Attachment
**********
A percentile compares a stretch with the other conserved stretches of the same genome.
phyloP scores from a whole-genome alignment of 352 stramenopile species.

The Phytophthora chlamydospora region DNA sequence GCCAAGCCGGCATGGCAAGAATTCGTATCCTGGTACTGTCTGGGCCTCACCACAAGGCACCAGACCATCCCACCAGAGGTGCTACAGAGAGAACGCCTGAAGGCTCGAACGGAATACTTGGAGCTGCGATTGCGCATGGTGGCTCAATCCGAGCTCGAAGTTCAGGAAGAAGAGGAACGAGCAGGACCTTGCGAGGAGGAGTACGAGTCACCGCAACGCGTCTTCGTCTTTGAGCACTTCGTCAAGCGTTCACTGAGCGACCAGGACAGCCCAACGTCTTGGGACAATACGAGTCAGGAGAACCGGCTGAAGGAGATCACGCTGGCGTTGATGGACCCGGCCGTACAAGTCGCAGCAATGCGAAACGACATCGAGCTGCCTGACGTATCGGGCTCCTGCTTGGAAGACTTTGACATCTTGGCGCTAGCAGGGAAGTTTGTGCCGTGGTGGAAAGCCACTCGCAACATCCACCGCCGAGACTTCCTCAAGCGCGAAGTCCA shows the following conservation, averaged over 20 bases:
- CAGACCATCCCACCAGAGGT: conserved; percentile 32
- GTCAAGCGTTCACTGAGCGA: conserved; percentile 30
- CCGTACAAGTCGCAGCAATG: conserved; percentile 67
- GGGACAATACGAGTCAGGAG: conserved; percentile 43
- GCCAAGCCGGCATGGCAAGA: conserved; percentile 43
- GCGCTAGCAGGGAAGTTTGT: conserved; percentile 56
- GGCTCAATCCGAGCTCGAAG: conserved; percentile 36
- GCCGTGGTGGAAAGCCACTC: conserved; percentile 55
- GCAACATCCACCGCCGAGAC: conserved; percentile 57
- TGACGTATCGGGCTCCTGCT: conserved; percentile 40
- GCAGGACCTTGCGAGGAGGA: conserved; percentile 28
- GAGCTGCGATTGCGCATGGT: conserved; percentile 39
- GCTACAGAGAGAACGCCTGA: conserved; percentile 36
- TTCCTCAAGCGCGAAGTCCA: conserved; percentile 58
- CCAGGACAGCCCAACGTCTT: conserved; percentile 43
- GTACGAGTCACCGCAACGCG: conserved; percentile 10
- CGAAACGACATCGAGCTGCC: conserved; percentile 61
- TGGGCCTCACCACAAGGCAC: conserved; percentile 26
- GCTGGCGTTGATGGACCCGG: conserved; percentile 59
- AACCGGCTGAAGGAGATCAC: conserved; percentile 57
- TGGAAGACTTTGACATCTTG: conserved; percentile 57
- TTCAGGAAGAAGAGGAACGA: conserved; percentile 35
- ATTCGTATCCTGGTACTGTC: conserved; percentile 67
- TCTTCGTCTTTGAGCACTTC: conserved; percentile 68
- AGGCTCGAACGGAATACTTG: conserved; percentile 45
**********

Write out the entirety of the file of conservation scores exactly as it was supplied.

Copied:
A percentile compares a stretch with the other conserved stretches of the same genome.
phyloP scores from a whole-genome alignment of 352 stramenopile species.

The Phytophthora chlamydospora region DNA sequence GCCAAGCCGGCATGGCAAGAATTCGTATCCTGGTACTGTCTGGGCCTCACCACAAGGCACCAGACCATCCCACCAGAGGTGCTACAGAGAGAACGCCTGAAGGCTCGAACGGAATACTTGGAGCTGCGATTGCGCATGGTGGCTCAATCCGAGCTCGAAGTTCAGGAAGAAGAGGAACGAGCAGGACCTTGCGAGGAGGAGTACGAGTCACCGCAACGCGTCTTCGTCTTTGAGCACTTCGTCAAGCGTTCACTGAGCGACCAGGACAGCCCAACGTCTTGGGACAATACGAGTCAGGAGAACCGGCTGAAGGAGATCACGCTGGCGTTGATGGACCCGGCCGTACAAGTCGCAGCAATGCGAAACGACATCGAGCTGCCTGACGTATCGGGCTCCTGCTTGGAAGACTTTGACATCTTGGCGCTAGCAGGGAAGTTTGTGCCGTGGTGGAAAGCCACTCGCAACATCCACCGCCGAGACTTCCTCAAGCGCGAAGTCCA shows the following conservation, averaged over 20 bases:
- CAGACCATCCCACCAGAGGT: conserved; percentile 32
- GTCAAGCGTTCACTGAGCGA: conserved; percentile 30
- CCGTACAAGTCGCAGCAATG: conserved; percentile 67
- GGGACAATACGAGTCAGGAG: conserved; percentile 43
- GCCAAGCCGGCATGGCAAGA: conserved; percentile 43
- GCGCTAGCAGGGAAGTTTGT: conserved; percentile 56
- GGCTCAATCCGAGCTCGAAG: conserved; percentile 36
- GCCGTGGTGGAAAGCCACTC: conserved; percentile 55
- GCAACATCCACCGCCGAGAC: conserved; percentile 57
- TGACGTATCGGGCTCCTGCT: conserved; percentile 40
- GCAGGACCTTGCGAGGAGGA: conserved; percentile 28
- GAGCTGCGATTGCGCATGGT: conserved; percentile 39
- GCTACAGAGAGAACGCCTGA: conserved; percentile 36
- TTCCTCAAGCGCGAAGTCCA: conserved; percentile 58
- CCAGGACAGCCCAACGTCTT: conserved; percentile 43
- GTACGAGTCACCGCAACGCG: conserved; percentile 10
- CGAAACGACATCGAGCTGCC: conserved; percentile 61
- TGGGCCTCACCACAAGGCAC: conserved; percentile 26
- GCTGGCGTTGATGGACCCGG: conserved; percentile 59
- AACCGGCTGAAGGAGATCAC: conserved; percentile 57
- TGGAAGACTTTGACATCTTG: conserved; percentile 57
- TTCAGGAAGAAGAGGAACGA: conserved; percentile 35
- ATTCGTATCCTGGTACTGTC: conserved; percentile 67
- TCTTCGTCTTTGAGCACTTC: conserved; percentile 68
- AGGCTCGAACGGAATACTTG: conserved; percentile 45